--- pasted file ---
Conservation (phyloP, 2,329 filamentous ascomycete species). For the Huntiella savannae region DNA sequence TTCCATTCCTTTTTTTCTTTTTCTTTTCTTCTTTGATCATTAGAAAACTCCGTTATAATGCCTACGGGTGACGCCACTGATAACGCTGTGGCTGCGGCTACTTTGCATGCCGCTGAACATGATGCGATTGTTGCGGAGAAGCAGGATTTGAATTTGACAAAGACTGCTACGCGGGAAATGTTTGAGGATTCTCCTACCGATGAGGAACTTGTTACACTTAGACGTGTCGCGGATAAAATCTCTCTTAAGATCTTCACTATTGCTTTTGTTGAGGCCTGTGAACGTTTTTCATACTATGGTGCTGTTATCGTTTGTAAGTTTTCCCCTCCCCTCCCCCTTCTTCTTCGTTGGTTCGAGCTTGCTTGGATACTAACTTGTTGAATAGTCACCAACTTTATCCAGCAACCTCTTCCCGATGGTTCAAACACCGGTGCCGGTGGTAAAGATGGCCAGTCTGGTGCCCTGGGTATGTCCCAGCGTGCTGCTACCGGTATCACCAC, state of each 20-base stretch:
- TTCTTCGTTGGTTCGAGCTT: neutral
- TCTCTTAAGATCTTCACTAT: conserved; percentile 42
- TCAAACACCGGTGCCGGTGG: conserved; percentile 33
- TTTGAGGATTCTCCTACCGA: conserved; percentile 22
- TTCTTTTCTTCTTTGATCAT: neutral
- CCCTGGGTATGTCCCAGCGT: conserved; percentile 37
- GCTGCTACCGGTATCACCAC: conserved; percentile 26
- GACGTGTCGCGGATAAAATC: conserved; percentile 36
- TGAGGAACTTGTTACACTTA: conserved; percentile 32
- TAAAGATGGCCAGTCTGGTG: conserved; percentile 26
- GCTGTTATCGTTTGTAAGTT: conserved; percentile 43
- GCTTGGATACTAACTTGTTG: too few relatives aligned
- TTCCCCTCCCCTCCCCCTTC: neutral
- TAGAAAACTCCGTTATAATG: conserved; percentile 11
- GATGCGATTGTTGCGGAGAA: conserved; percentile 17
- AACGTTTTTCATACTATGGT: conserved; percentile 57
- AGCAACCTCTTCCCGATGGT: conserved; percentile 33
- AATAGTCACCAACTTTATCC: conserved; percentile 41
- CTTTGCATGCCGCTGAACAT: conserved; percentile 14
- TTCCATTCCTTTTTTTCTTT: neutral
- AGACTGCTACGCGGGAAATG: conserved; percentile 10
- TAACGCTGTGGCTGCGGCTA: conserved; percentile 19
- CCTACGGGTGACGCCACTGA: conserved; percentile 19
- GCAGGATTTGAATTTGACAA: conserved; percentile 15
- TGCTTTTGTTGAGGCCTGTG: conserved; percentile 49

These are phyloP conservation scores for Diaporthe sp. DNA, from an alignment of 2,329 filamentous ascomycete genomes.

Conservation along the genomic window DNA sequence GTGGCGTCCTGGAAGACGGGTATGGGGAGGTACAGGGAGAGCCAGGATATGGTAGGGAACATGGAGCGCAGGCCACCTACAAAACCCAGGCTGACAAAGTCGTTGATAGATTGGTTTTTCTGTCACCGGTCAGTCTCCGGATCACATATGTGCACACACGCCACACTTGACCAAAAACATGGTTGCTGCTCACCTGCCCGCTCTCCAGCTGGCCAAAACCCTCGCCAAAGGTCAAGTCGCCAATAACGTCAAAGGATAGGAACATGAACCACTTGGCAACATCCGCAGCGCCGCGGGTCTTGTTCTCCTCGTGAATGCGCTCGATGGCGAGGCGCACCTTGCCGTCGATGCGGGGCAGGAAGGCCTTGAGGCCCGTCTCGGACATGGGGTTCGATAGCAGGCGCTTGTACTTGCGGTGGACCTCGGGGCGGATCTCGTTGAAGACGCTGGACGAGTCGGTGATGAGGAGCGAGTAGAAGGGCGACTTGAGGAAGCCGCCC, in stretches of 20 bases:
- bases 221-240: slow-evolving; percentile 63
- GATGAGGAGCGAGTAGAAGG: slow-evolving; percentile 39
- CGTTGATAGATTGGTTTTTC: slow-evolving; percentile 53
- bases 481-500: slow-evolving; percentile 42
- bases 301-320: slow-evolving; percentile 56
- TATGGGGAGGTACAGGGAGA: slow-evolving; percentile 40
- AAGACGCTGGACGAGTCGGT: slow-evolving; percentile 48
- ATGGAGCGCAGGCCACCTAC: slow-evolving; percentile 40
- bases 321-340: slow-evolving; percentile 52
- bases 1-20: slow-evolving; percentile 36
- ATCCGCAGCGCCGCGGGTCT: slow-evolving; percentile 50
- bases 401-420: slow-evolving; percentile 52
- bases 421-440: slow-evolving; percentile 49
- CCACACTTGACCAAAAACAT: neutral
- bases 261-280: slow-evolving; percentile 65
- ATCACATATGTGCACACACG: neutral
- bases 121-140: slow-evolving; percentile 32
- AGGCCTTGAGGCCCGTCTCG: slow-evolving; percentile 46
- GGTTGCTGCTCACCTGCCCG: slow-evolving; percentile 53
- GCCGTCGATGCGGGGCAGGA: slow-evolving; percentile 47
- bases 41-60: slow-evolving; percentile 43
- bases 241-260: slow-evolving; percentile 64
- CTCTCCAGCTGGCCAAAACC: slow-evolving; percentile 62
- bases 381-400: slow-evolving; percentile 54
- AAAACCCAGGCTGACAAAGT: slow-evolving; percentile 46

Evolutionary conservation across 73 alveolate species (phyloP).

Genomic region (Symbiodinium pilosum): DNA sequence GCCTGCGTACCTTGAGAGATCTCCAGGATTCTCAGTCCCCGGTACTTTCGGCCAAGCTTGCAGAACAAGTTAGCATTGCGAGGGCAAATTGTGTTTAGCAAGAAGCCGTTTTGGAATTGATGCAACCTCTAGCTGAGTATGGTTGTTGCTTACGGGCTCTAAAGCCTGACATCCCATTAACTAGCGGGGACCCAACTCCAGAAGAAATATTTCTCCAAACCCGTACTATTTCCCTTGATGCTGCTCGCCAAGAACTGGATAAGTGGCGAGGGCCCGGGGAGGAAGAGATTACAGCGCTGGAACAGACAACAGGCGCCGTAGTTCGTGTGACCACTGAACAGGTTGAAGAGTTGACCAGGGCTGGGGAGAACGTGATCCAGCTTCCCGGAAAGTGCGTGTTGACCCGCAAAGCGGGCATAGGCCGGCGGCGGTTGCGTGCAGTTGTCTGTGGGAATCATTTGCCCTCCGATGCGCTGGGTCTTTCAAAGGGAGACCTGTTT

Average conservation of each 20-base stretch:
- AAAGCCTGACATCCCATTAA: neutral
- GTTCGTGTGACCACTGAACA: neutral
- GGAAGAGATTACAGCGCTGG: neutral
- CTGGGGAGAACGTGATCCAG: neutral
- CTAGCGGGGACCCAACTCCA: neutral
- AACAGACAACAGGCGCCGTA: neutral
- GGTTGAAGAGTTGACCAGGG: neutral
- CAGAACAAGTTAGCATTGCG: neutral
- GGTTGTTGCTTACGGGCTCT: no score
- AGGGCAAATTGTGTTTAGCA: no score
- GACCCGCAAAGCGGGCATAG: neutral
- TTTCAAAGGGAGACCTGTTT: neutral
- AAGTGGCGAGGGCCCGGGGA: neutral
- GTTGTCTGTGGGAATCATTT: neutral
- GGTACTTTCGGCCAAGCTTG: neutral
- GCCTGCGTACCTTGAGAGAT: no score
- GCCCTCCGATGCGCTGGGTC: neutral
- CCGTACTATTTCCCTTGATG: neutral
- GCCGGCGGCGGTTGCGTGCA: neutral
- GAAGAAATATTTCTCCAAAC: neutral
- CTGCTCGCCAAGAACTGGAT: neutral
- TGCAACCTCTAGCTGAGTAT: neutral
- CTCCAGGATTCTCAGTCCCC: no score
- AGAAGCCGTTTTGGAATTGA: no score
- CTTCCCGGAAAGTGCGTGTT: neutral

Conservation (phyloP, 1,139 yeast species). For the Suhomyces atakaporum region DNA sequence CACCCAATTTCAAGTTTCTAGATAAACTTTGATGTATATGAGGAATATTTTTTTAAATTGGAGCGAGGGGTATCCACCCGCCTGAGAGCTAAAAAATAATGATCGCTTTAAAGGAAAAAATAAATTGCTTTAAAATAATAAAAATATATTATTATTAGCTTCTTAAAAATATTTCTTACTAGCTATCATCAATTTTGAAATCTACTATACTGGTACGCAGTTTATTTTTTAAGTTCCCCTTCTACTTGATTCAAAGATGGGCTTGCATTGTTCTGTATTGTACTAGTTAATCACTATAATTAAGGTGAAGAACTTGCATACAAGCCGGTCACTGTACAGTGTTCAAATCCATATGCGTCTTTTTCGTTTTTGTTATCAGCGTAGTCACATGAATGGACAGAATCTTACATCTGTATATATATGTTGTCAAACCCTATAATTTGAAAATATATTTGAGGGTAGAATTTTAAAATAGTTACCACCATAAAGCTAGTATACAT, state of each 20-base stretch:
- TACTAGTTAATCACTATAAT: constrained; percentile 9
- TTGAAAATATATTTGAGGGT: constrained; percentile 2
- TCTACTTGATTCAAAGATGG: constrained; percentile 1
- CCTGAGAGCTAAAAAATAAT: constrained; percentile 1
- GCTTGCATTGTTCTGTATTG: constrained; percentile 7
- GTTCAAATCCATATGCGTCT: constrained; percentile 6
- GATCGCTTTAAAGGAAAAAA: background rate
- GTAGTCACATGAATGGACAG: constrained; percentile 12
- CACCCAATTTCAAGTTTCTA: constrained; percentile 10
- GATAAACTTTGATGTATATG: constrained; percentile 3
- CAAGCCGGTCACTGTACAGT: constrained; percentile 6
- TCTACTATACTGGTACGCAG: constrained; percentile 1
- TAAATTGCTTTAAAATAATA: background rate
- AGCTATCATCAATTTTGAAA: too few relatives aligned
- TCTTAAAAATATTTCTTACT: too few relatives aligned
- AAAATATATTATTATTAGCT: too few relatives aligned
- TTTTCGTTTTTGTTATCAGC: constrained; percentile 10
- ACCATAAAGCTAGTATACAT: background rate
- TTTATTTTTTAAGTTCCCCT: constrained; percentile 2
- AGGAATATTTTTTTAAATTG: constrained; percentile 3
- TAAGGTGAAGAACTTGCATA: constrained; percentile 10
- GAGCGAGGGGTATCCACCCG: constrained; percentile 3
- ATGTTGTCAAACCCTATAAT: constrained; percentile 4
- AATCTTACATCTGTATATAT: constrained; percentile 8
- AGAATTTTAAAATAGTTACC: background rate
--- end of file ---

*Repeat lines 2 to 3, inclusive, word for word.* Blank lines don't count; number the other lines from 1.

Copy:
- TTCTTCGTTGGTTCGAGCTT: neutral
- TCTCTTAAGATCTTCACTAT: conserved; percentile 42